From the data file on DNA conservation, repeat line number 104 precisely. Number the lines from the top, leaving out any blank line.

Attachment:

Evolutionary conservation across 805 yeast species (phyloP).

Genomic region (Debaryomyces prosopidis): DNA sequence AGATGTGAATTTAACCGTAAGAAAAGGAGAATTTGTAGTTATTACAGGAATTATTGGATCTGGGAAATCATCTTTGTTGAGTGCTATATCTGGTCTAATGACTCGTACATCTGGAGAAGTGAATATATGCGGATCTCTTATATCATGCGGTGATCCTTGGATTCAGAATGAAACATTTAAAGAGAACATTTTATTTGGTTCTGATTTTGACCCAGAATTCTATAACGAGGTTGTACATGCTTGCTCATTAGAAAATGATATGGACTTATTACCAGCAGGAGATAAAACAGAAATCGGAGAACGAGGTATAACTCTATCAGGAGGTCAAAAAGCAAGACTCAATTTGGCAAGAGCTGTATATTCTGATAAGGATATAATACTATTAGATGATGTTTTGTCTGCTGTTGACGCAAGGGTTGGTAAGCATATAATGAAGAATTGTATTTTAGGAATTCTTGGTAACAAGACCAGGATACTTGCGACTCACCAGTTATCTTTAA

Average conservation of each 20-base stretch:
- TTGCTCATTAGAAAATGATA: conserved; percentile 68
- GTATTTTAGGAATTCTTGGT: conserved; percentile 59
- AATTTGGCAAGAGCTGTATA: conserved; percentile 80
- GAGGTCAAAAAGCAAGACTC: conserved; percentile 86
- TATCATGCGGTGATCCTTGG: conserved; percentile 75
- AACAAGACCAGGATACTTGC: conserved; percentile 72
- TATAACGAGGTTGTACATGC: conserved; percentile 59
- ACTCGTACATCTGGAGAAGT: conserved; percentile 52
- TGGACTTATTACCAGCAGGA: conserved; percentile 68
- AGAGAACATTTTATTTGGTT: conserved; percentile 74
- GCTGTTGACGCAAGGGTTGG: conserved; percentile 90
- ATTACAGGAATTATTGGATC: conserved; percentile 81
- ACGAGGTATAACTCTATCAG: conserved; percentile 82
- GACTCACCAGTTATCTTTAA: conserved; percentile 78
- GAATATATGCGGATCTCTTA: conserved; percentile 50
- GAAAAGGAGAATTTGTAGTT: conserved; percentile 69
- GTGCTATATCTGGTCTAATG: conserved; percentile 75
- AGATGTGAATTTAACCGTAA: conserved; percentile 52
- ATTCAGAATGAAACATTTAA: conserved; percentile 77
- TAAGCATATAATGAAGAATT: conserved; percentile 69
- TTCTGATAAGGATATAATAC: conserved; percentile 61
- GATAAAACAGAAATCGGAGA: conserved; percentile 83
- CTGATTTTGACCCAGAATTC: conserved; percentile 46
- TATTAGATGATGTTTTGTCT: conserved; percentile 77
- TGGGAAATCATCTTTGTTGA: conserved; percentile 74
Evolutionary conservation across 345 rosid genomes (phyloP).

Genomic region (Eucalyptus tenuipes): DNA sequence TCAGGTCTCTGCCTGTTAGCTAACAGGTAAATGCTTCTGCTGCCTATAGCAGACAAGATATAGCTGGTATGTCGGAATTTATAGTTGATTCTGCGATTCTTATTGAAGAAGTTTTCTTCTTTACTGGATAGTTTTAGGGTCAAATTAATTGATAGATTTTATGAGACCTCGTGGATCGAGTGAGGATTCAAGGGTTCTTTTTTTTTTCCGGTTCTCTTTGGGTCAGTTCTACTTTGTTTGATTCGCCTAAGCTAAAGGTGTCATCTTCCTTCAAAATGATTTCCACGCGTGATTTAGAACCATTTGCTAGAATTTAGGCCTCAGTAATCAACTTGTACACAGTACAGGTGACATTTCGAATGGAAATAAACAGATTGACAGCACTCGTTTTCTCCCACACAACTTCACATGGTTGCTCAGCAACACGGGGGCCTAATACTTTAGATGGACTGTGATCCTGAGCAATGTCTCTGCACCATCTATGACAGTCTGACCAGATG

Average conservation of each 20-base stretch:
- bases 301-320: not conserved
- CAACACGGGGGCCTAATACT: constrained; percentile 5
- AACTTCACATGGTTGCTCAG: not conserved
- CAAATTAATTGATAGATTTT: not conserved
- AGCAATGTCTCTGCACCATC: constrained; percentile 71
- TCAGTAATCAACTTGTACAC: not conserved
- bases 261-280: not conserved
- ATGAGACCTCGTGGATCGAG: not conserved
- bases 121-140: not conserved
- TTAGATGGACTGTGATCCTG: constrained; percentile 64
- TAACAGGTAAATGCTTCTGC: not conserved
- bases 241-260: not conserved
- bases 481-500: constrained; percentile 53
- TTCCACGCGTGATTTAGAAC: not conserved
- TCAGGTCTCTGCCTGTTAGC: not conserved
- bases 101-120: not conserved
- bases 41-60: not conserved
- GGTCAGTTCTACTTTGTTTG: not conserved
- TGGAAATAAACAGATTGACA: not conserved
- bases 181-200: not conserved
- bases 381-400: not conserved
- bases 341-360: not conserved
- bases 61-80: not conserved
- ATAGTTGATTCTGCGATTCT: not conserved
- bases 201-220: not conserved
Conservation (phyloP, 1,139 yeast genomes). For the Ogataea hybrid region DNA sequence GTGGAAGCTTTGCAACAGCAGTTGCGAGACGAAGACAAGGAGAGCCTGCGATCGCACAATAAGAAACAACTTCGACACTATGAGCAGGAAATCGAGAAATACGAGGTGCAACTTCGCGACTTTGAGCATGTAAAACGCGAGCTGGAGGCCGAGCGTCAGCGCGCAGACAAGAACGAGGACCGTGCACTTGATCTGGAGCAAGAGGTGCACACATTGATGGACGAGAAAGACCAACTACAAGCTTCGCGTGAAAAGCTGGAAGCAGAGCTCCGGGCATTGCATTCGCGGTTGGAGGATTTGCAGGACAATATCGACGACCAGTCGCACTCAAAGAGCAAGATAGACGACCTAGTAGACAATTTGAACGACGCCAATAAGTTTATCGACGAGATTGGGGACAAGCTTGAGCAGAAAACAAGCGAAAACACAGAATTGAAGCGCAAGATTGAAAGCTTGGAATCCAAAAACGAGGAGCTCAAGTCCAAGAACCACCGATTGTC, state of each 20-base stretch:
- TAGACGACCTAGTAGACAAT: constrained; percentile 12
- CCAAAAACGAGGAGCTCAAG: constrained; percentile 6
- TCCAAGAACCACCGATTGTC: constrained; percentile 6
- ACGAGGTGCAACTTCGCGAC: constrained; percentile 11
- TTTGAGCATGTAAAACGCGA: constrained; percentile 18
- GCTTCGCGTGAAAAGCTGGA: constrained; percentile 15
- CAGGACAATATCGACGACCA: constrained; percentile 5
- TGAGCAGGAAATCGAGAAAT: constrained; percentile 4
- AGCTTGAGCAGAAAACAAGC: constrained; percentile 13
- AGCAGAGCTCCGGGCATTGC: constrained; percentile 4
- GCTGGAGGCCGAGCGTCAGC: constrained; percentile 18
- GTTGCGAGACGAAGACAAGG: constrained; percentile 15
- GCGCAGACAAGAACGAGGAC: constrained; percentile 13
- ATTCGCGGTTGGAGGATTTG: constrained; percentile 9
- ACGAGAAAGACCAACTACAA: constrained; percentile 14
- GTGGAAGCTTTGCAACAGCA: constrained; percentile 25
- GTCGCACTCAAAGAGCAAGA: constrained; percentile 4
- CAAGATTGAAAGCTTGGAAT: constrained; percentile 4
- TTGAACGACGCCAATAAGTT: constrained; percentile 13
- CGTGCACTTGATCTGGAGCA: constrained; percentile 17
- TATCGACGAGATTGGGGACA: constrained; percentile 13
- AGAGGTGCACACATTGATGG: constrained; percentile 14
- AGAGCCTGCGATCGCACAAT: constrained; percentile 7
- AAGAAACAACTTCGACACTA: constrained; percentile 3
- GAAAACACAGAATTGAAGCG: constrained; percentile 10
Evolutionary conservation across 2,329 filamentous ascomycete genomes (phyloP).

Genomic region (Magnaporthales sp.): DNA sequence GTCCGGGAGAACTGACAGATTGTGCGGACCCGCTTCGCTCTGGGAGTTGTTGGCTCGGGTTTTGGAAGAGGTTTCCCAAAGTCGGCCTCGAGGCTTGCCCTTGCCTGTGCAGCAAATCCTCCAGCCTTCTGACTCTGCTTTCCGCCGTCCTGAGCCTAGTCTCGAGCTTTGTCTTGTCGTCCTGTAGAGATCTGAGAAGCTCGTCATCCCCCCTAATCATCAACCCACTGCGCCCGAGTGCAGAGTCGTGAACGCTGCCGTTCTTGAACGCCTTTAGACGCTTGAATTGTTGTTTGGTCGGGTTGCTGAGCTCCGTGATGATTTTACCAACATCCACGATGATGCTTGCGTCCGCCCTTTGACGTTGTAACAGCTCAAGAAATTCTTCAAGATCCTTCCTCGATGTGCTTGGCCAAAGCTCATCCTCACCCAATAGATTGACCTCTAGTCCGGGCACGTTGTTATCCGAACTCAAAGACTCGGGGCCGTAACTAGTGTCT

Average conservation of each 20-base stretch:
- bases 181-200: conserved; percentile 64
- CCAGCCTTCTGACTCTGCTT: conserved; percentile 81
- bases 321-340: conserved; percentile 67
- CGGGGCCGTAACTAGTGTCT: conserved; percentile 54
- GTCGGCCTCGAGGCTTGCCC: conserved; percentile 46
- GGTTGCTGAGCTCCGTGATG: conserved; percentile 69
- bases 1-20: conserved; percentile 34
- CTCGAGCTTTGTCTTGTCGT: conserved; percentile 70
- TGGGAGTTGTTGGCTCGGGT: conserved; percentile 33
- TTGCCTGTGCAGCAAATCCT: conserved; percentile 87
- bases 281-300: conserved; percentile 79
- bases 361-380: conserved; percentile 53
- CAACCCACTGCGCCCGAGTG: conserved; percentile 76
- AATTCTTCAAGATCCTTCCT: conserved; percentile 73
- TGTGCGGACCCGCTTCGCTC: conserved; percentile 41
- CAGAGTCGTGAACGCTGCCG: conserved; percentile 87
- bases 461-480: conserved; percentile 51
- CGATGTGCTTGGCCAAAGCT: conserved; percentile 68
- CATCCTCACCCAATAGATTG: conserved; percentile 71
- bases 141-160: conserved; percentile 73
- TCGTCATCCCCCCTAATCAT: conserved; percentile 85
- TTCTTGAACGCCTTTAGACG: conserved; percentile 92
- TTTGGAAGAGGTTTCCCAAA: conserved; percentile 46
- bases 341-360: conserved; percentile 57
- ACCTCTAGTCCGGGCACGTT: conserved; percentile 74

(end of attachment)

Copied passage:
- CATCCTCACCCAATAGATTG: conserved; percentile 71